Virgin Media are unlikely to provide a proper answer if they bother at all. The HFC network is capable of at least 1Gbps. The current FTTP services offer 300 Mbps as does HFC.  It is true that FTTP has better noise characteristics than HFC which is why on DOCSIS 3.0, HFC won't be going very much higher than around 450 meg. At least that's how I see it.

When DOCSIS 3.1 comes along, shackles will be off on HFC.

There are other forces in play' namely keeping ahead of BT and its upcoming 300 Mbps service.  So VM speeds will rise again.

So, will  HFC homes be given FTTP?  I doubt mit due to cost

 

Seph - ( DEFROCKED - My advice is at your risk)

Trouble shooter
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Registered: ‎18-08-2009
Message 3 of 10 (1,348 Views)
Helpful Answer
confirmed by jmcphee
‎09-04-2017 11:56

Re: FTTP AND Hybrid Fibre Coaxial

No. Not for years.
Trouble shooter
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Registered: ‎18-08-2009
Message 4 of 10 (1,345 Views)
Helpful Answer
confirmed by jmcphee
‎09-04-2017 11:57

Re: FTTP AND Hybrid Fibre Coaxial

FTTP and HFC will diverge in the not too distant future. VM are, by some way, the largest cable company I know of that tries to provide the same tiers everywhere.
Superfast
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Registered: ‎07-02-2017
Message 5 of 10 (1,330 Views)
Helpful Answer
confirmed by jmcphee
‎09-04-2017 11:57

Re: FTTP AND Hybrid Fibre Coaxial

it does not make real difference to the end consumer

eg

Im getting 330 easy to my house

 I dont care if its HFC or HTTP or HP sauce

means little to the normal consumer

 

Well-informed
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Registered: ‎22-02-2017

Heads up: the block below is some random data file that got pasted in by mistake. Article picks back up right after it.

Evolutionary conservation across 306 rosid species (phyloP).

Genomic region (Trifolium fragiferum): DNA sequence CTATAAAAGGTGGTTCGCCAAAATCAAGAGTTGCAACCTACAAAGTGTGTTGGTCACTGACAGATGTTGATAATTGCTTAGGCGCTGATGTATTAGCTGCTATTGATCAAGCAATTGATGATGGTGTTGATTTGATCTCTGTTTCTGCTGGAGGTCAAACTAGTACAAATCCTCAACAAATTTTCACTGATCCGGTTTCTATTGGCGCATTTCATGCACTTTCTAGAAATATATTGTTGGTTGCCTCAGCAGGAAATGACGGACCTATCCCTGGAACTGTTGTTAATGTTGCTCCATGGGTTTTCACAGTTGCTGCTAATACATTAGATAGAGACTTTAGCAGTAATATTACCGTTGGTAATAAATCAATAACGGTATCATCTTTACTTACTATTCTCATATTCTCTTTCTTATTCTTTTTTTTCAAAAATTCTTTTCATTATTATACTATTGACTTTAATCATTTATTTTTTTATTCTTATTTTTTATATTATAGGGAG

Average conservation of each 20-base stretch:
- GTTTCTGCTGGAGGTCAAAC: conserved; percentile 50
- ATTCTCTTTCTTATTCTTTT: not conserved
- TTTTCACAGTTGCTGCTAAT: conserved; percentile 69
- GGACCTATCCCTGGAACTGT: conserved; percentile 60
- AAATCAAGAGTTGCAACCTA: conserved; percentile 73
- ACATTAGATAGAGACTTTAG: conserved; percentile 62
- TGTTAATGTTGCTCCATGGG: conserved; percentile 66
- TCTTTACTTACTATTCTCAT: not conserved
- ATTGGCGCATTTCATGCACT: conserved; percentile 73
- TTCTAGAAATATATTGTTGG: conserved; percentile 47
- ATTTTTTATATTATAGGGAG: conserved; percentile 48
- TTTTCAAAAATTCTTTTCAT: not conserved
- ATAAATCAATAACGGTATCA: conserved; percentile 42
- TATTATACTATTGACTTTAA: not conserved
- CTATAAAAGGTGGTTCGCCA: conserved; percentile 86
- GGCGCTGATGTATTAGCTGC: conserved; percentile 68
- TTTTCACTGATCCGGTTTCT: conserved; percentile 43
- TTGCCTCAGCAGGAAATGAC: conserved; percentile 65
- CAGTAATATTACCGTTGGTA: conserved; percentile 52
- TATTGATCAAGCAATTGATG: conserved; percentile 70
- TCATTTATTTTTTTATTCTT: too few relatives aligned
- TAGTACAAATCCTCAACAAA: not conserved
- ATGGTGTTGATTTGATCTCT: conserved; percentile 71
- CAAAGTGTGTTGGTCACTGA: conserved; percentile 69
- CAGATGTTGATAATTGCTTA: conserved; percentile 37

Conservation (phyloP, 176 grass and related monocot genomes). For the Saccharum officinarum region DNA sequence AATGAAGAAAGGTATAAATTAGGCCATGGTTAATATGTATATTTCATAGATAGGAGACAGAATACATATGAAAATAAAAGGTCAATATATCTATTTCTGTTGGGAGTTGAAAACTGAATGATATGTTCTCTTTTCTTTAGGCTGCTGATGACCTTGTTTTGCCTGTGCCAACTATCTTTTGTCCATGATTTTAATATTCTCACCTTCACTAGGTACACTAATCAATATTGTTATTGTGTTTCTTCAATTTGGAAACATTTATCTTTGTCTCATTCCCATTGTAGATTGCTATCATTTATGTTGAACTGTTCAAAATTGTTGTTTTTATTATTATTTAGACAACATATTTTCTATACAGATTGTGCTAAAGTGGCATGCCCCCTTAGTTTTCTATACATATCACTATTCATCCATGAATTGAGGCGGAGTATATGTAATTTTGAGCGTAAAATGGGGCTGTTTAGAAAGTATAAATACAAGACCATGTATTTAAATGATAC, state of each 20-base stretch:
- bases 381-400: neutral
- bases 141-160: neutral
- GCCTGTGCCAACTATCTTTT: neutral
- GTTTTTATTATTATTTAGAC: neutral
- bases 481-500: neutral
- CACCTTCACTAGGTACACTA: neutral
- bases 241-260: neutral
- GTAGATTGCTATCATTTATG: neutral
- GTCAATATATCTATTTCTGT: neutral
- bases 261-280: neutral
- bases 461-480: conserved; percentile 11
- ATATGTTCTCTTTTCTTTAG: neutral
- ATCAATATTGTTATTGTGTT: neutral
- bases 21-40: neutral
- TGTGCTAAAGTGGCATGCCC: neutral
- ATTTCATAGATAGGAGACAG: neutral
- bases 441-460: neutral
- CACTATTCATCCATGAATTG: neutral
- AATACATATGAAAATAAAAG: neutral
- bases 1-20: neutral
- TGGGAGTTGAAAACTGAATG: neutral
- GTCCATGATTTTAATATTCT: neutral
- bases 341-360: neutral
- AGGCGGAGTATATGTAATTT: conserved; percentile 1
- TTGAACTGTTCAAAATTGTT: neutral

Message 6 of 10 (1,302 Views)
Helpful Answer
confirmed by jmcphee
‎09-04-2017 11:59

Re: FTTP AND Hybrid Fibre Coaxial

FTTP only goes as far as the front wall, then it is normal coax inside the house, with exactly the same VM kit, so will give the same services as a properly functioning HTTP connection at present. I believe it also has the added complexity of requiring a powered converter on the front of the house. Maybe one day there will be devices with direct optical input but that would require VM to either abandon the installed coax or use 2 versions of everything.

I doubt you will see that any time soon and premises currently served with HTTP would likely be the last to get FTTP. That would also mean VM offering better options for Brand New Customers Only. Would they be prepared to do something as biased as that?
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Message 7 of 10 (169 Views)

Re: FTTP AND Hybrid Fibre Coaxial

The fiber does not stop at the garden wall goes alway to housec
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Alessandro Volta
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Message 8 of 10 (148 Views)

Re: FTTP AND Hybrid Fibre Coaxial

What is the detail behind that statement?
Seph - ( DEFROCKED - My advice is at your risk)

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Superuser
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Message 9 of 10 (142 Views)

Re: FTTP AND Hybrid Fibre Coaxial

This is interesting:

https://richardglover.co.uk/2017/07/virgin-media-fttp-install/

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Alessandro Volta
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Message 10 of 10 (124 Views)

Re: FTTP AND Hybrid Fibre Coaxial

Ah yes - RFoG.

Worth mentioning that this offers the same speeds as HFC because it's the same RF architecture. So long as it's fibre all the way back to the local hub (CMTS), less noise is almost certain.

Then it's down to the number of segments feeding into the same line card, sort of thing.

Seph - ( DEFROCKED - My advice is at your risk)